An Artist’s Perspective: Warren Kimble Shifts From Folk Art to the Abstract

"Vermont Cow," a classic Warren Kimble painting.

“Vermont Cow,” a classic Warren Kimble painting.

Warren Kimble may be famous for his contemporary folk art – he is touted as “America’s Best Known Living Folk Artist” after all — but since “retiring” (we use the word loosely as Kimble is as active as ever), he has chosen to explore new artistic horizons, adventuring into the realm of the abstract.

Trying something new and embracing change are not foreign concepts to Kimble; in fact, change has been the constant in this artist’s incredible career, and a key aspect of his success and fulfillment. “You have to grow in your art — experiment, play, create, and change,” he states.

His ardent fans may be familiar with his classic folk art featuring animals, rural landscapes and buildings of Vermont. These scenes grace many a home. But, since retiring in 2006, Kimble has approached new subject matter. “I am reacting to what is going on around me and in the world.” His first series in this new direction was “Widows of War,” a collection of mixed media paintings and sculpture created in response to the Iraq War, with a focus on the toil of war on the wives, mothers, and children whose loved ones leave to fight. The collection toured nationwide.

The artist so well-known for Americana, with its evocation of a simpler and less complicated time, used this collection to focus on new aspects of the American experience and American life, a complex and complicated time. The “Widows” paintings are a considerable departure: the works are in black-and-white with dashes of blood red and occasional barbed wire.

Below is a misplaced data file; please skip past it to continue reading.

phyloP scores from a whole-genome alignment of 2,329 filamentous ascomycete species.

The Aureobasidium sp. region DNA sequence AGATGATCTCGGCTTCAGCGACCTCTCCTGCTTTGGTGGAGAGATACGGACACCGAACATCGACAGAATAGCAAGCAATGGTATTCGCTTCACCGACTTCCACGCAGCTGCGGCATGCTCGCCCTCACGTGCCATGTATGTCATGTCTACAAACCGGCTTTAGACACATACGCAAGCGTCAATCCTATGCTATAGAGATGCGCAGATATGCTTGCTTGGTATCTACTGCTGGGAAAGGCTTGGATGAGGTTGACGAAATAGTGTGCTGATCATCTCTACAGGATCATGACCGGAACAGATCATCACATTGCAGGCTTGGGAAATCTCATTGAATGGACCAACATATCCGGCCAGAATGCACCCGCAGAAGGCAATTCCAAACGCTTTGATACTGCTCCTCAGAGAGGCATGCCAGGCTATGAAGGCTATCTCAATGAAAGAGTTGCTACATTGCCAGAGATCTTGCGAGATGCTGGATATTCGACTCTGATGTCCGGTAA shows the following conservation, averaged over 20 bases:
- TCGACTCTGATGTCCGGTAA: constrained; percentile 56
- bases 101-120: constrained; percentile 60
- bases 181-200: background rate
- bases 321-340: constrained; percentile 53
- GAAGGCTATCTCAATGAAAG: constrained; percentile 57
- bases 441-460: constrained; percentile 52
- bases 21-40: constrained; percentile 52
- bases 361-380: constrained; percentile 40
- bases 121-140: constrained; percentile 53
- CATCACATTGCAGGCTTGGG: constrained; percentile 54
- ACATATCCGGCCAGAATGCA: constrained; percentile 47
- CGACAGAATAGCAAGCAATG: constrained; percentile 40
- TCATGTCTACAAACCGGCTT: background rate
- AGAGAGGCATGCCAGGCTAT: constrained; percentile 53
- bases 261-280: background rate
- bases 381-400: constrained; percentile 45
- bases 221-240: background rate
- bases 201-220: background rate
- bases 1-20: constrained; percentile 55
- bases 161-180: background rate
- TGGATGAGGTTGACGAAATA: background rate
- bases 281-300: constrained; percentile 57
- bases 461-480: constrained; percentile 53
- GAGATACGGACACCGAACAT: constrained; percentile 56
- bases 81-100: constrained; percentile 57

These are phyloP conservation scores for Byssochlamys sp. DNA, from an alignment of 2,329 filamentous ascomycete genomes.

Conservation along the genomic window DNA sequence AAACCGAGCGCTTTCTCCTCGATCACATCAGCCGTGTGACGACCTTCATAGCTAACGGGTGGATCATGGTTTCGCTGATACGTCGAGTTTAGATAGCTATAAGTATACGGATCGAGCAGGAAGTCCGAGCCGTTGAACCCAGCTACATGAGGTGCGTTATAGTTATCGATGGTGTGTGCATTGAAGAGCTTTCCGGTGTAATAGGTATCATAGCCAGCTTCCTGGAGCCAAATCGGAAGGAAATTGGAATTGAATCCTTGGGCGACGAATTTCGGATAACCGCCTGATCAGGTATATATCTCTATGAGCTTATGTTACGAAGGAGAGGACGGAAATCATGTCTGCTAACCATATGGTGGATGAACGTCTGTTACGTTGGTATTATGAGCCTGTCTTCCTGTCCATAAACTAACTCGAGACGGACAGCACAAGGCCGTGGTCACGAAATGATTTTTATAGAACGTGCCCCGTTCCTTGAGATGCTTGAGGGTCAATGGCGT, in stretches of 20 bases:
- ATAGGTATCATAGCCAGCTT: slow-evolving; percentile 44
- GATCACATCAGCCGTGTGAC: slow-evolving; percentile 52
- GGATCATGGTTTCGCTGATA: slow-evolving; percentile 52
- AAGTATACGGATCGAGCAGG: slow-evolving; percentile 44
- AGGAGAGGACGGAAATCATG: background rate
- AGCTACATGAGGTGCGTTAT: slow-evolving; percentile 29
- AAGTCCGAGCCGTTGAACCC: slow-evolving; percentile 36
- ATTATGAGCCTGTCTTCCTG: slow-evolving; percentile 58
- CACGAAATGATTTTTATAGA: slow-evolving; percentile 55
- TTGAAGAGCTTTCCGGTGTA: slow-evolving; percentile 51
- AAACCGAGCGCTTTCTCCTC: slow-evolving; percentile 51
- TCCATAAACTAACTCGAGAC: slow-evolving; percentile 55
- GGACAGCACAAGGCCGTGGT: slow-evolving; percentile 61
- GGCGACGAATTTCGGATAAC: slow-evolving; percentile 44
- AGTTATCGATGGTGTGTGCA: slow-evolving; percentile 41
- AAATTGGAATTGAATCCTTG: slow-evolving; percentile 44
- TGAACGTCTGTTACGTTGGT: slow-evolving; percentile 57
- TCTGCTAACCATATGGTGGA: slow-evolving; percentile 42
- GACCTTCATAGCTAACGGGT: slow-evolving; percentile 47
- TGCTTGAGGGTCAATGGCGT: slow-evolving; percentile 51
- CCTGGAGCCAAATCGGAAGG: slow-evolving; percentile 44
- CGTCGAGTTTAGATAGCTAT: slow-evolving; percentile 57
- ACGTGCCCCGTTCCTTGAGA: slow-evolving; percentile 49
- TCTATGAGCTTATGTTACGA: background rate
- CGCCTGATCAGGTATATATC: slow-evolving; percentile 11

A work from Kimble’s “Widows of War.”

Following that came “Let The Sun Shine,”a series of abstract paintings reflecting an optimism for the future through the textures, shapes, and color palette that Kimble creates.

Kimble has also explored new media. His collections “House of Cards” and “Into the Box” are comprised of open-faced boxes which feature found objects and architectural assemblages. These are more whimsical in nature. Click here to see some of those. 

Kimble sees these new works — and all of his works — as opportunities to teach. “When you are an artist, you are always teaching. You do a painting. You are teaching something and someone.” This is not surprising when one learns that Kimble was an art teacher himself, teaching elementary and high school art as well as college students at Castleton State College. He explains, “When you teach, you are constantly experimenting, deciding what to do next, and learning from them. If you are an artist, you are learning every time you see another person’s work. “

Most recently, Kimble has presented “Cosmos,” a series of large-scale, ethereal depictions of Earth. Fans of Carl Sagan will look at these with delight and awe. They inspire quiet pondering of the wonders of our universe.

kimble cosmos

A work from the “Cosmos” series by Warren Kimble.

So, what’s next for Warren Kimble? More art, that’s for certain. The artist paints every day. And, while he has been making art for decades, he says his favorite work will always be the next one. “Because after it’s painted, after it’s done, it’s done. And when you sell a painting, you never see it again. So the next one is the creative spirit coming out again,” he says. “So my favorite is always the next one.”

Here’s to the next one. We eagerly await more!

Learn more about Warren Kimble and see more of his art by clicking here.